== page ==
Patricia Clarkson

  • Larry Fessenden – Wendigo (2001)

    Quote:
    “Wendigo” is a good movie with an ending that doesn’t work. While it was not working I felt a keen disappointment, because the rest of the movie works so well. The writer, director and editor is Larry Fessenden, whose “Habit” (1997) was about a New York college student who found solace, and too much more, in the arms of a vampire. Now Fessenden goes into the Catskills to tell a story that will be compared to “The Blair Witch Project” when it should be compared to “The Innocents.” The film builds considerable scariness, and does it in the details. Ordinary things happen in ominous ways. Kim and George (Patricia Clarkson and Jake Weber), a couple from New York, drive to the Catskills to spend a weekend in a friend’s cottage, bringing along their young son, Miles (Erik Per Sullivan). Even before they arrive, there’s trouble. They run into a deer on the road, and three hunters emerge from the woods and complain that the city people killed “their” deer–and worse, broke its antlers.Read More »

  • Ira Sachs – Married Life (2007)

    Quote:
    Very often films which are defiant of genre categorisation can easily come across as messy and imprecise, but in Ira Sachs’ “Married Life,” he blends dark comedy, suspense and stylish melodrama into a contemporary throwback, conceptualised from a male perspective, to the film noir facet of the glamour of the 40’s in a wholesome package that keeps the viewer on their toes every step of the way. Audiences will either revel in the manner in which the film strays from a singular course or they will find annoyance in the seemingly directionless film, with an insubordinate mixture of tones and principles, in a way that very much resembles reality. What the film does not manage to do is balance its daring concept will an entirely fulfilling outcome, and perhaps “Married Life” is too modest for its own good.Read More »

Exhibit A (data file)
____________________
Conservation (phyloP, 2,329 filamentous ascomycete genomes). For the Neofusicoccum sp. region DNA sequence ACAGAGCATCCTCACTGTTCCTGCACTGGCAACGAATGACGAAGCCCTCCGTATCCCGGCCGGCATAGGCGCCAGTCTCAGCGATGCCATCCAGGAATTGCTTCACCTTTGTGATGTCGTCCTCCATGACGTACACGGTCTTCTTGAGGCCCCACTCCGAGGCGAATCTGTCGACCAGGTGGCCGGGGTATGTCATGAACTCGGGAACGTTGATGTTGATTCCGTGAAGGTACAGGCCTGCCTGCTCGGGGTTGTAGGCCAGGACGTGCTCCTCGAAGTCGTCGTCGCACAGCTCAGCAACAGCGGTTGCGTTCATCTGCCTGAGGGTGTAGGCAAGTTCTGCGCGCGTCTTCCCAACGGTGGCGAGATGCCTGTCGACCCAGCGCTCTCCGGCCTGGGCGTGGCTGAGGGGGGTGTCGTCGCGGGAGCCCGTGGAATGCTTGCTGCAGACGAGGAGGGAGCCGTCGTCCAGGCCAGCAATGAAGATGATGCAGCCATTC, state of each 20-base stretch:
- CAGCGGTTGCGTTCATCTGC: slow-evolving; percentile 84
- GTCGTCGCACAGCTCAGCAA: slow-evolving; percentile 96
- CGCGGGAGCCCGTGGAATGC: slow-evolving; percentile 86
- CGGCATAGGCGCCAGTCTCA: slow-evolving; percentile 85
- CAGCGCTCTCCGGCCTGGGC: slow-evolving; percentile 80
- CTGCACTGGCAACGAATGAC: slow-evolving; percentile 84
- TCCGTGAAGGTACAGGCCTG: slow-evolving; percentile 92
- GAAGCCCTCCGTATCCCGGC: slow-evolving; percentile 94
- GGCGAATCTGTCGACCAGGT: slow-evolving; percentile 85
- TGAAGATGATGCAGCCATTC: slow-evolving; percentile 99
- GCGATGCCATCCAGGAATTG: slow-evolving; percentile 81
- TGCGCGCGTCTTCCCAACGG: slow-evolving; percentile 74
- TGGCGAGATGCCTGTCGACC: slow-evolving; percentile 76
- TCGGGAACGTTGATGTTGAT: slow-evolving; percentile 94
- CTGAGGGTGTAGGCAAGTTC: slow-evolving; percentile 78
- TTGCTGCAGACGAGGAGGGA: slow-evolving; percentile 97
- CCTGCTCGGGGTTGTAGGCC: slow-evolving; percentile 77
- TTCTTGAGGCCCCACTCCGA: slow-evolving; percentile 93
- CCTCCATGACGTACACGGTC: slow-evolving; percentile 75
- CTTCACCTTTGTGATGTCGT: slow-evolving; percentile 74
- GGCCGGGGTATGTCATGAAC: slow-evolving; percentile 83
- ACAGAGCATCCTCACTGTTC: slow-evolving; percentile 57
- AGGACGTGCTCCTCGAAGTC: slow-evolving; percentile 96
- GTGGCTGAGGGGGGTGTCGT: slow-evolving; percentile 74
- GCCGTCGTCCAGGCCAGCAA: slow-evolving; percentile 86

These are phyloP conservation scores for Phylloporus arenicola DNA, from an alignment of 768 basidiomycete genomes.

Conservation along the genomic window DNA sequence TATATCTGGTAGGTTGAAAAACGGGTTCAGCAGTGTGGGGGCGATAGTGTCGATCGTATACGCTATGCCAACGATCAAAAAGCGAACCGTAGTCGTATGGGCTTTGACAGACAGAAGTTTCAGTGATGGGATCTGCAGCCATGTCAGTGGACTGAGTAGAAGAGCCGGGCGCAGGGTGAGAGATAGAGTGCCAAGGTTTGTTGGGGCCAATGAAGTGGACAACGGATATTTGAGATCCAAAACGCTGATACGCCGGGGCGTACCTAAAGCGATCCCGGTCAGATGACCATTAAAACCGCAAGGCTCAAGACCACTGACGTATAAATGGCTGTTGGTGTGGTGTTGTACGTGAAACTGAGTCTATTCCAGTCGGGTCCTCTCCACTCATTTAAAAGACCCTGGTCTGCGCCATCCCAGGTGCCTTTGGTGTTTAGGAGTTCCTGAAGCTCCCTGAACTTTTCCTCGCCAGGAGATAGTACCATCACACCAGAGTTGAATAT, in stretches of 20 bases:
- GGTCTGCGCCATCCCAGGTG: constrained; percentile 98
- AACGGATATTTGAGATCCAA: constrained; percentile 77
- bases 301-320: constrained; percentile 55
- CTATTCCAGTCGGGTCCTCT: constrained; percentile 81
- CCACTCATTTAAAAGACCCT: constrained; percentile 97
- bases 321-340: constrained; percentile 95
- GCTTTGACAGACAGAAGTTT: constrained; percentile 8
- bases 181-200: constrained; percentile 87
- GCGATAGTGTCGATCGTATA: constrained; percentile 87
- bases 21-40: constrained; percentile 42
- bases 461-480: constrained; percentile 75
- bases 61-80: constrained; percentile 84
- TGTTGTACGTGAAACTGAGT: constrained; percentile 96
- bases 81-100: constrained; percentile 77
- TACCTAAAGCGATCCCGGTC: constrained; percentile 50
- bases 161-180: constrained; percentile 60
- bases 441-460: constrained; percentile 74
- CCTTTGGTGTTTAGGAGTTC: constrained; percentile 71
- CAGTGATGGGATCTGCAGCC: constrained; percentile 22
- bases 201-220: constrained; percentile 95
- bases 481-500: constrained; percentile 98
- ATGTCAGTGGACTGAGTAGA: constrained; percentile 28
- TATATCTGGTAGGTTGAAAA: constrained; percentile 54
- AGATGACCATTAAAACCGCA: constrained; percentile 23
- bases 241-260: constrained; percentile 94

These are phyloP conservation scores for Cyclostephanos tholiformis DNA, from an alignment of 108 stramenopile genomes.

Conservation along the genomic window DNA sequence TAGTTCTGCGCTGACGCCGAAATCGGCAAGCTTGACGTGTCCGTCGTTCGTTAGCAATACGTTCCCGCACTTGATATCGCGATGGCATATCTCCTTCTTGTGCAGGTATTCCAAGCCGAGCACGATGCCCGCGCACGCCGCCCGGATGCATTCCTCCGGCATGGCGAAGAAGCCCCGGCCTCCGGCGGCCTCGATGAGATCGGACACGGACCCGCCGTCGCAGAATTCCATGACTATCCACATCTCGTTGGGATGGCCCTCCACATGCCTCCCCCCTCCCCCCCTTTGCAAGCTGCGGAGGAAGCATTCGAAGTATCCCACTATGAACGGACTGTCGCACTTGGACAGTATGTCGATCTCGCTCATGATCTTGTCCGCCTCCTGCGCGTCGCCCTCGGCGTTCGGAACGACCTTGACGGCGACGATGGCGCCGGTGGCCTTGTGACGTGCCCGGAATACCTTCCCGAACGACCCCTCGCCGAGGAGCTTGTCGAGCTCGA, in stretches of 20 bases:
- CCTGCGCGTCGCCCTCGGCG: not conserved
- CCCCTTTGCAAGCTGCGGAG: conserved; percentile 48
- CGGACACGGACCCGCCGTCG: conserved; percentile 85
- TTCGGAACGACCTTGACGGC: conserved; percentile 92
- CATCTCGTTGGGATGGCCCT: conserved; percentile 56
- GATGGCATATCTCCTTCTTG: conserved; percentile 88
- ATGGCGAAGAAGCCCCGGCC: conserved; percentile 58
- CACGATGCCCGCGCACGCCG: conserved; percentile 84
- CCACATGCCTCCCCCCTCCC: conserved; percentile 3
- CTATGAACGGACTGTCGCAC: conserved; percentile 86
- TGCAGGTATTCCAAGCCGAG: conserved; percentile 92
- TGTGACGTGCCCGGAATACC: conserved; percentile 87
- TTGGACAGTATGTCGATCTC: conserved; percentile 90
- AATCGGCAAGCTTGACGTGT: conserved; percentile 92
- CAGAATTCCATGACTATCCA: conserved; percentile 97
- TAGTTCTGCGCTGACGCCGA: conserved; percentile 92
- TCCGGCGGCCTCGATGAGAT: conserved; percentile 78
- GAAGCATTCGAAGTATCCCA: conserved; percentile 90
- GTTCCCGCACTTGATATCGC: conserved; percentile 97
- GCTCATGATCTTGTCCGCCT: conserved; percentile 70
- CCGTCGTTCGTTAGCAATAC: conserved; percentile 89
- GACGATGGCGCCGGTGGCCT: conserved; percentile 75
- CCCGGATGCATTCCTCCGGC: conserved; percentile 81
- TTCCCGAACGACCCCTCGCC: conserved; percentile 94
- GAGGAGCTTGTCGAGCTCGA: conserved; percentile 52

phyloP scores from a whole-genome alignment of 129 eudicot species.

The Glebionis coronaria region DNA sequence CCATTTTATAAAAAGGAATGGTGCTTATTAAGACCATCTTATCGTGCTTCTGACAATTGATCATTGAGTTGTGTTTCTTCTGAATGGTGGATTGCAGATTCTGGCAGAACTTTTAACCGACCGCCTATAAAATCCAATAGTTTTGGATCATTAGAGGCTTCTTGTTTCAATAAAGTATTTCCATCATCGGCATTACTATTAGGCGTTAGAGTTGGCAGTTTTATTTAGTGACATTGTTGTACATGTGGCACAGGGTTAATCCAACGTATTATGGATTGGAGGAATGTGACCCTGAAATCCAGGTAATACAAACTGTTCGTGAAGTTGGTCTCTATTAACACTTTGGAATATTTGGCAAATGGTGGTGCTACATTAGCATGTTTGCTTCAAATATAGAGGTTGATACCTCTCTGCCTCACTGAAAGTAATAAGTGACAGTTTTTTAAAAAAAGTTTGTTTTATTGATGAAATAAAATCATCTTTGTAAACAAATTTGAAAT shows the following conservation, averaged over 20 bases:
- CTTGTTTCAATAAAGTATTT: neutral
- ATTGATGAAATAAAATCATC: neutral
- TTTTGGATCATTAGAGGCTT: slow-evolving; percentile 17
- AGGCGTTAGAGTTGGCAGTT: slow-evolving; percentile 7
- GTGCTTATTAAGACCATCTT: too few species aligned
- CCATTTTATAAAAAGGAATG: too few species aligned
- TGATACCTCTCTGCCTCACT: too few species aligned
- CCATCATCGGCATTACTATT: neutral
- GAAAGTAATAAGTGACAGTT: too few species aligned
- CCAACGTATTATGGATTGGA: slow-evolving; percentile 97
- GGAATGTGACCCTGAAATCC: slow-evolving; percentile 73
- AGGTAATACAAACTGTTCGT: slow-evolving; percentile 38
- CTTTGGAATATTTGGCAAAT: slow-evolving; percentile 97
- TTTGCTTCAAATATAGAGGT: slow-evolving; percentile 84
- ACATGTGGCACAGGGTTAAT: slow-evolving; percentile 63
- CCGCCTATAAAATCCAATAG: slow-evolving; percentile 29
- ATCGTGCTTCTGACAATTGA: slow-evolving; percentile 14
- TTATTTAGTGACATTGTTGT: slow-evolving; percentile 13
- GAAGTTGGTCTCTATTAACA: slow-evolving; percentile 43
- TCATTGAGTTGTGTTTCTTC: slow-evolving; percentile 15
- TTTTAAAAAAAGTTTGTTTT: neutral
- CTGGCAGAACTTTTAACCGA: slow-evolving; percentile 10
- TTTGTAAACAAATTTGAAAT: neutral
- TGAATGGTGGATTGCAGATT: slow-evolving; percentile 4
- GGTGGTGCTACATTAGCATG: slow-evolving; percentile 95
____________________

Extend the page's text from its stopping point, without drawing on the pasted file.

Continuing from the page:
• Nancy D. Kates – Regarding Susan Sontag (2014)

    NY Times website:
    “Regarding Susan Sontag,” a documentary Monday night on HBO, will fill you in on a lot of the details of its subject’s life: her precocity, her travels, her illnesses, her lovers. (Particularly her lovers.)

    What it won’t give you is any strong sense of her work. The famous essays and collections of criticism and analysis — “Notes on Camp,” “Against Interpretation,” “On Photography,” “Illness as Metaphor” — are used as mile markers, along with the less famous novels and films. But rather than tackle Ms. Sontag’s ideas or their value head-on, the director, Nancy Kates, continually deflects the discussion along other lines: Ms. Sontag as closeted bisexual, serial heartbreaker, liberal provocateur, narcissist, celebrity, camera subject, Jew, cancer survivor.Read More »

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